Inside Business: Britain needs a brand new image

Should our fuddy-duddy country break with the past? Hugh Aldersey- Williams investigates
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The Independent Online
Bob Ayling, the chief executive of British Airways, and Chris Haskins, the chairman of Northern Foods, are among the leaders of British business and culture who evaluated a hypothetical national brand for Britain created by Wolff Olins, the corporate identity consultants.

The others on the review panel were Paul Smith, the fashion designer at Wolff Olins; Sir Martin Jacomb, the chairman of the British Council and the Prudential; Audrey Baxter, the managing director of Baxter Foods; and Nick Shoole, the chairman of Jaguar Cars. The brand, and their comments on it, can be seen tonight on BBC2's Money Programme.

John Williamson, a principal at Wolff Olins, says a national brand can bring people's perceptions of Britain into line with a reality that is brighter than many believe.

The project hits the mood of the moment. Last year, Paul Southgate, of Wickens Tutt Southgate and Brandhouse, submitted a speculative discussion document to the Labour Party on the same issue. Apparently trivial changes already made by the party in government are moves in this direction. They include lounge suits at the Mansion House, first names in Cabinet and the restructuring of Prime Minister's Questions, which is followed for all the wrong reasons by foreign television audiences.

These exercises start from the assumption that while many companies believe that perceptions of national image affect their ability to trade, it is far from clear how the nation helps or hinders. Britain is a leader in many known but underplayed areas but, despite this, the overseas perception is of a nation living in the past. Furthermore, our low self-image makes us our own worst enemy. "In all the national surveys we did, we were the only nation to under-rate ourselves," says Mr Williamson. In short, asks Doug Hamilton, the creative director of Wolff Olins: "Why does the image lag behind the reality and what can we do about it?"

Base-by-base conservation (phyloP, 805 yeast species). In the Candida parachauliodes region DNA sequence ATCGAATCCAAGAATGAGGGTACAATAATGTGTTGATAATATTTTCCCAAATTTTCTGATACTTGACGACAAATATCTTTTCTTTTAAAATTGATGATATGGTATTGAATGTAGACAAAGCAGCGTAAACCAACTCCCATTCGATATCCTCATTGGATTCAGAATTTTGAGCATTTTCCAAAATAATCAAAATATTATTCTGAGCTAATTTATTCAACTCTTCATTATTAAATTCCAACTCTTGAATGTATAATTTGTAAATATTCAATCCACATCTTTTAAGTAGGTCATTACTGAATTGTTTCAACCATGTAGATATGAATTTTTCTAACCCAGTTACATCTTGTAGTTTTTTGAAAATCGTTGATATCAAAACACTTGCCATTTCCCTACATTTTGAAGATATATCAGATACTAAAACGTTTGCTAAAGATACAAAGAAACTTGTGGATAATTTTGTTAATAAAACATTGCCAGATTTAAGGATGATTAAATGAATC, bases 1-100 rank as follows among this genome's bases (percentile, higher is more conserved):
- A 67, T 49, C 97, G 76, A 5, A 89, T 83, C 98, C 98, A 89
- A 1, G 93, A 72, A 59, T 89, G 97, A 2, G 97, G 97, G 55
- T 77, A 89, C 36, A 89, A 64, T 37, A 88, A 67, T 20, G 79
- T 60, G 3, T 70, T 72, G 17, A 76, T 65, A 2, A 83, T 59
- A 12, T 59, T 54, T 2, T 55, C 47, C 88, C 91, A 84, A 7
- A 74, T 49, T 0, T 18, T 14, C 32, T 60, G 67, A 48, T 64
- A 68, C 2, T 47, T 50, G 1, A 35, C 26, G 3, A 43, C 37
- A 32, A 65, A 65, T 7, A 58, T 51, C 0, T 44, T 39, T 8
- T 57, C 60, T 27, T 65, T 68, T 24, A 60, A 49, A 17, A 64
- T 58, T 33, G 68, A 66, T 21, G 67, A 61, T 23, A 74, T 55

Wolff Olins's solution is to regard Britain as a typical corporate identity client in need of a brand image in order to promote exports, tourism and investment. Among its proposals are a now name: "Britain". The one word appears in bold white lettering on a new flag with a red and blue ground. A new national anthem sings more of the British landscape and less of dominion.

More modest aspects of the project were perhaps the most promising. How much better, for example, to issue a passport stamp that simply says "welcome to Britain" rather than intimidating visitors with an official crest.

But the panel remained unconvinced. In some sectors emphasising British origins might do more harm than good. "If I'm somewhere in France, I've got to have a jolly good reason to buy food from Britain," observed Mr Haskins. Other objections were on practical grounds. A corporation could control the precise appearance of its corporate identity. It was far harder for a national government to control the appearance of its brand among the companies that adopt it. Sir Martin Jacomb warned that it would also be necessary, but difficult, to restrict usage to organisations of sufficient quality not to weaken the brand.

Mr Ayling feared that a national brand could be self-defeating, damaging the image of Britain by presenting too shallow a picture. "It is very important that we do have a good sense of ourselves and that we project the best view we can," he said. "But a country isn't a brand, although the analogy is a good one, and you have to be careful about pushing it too far."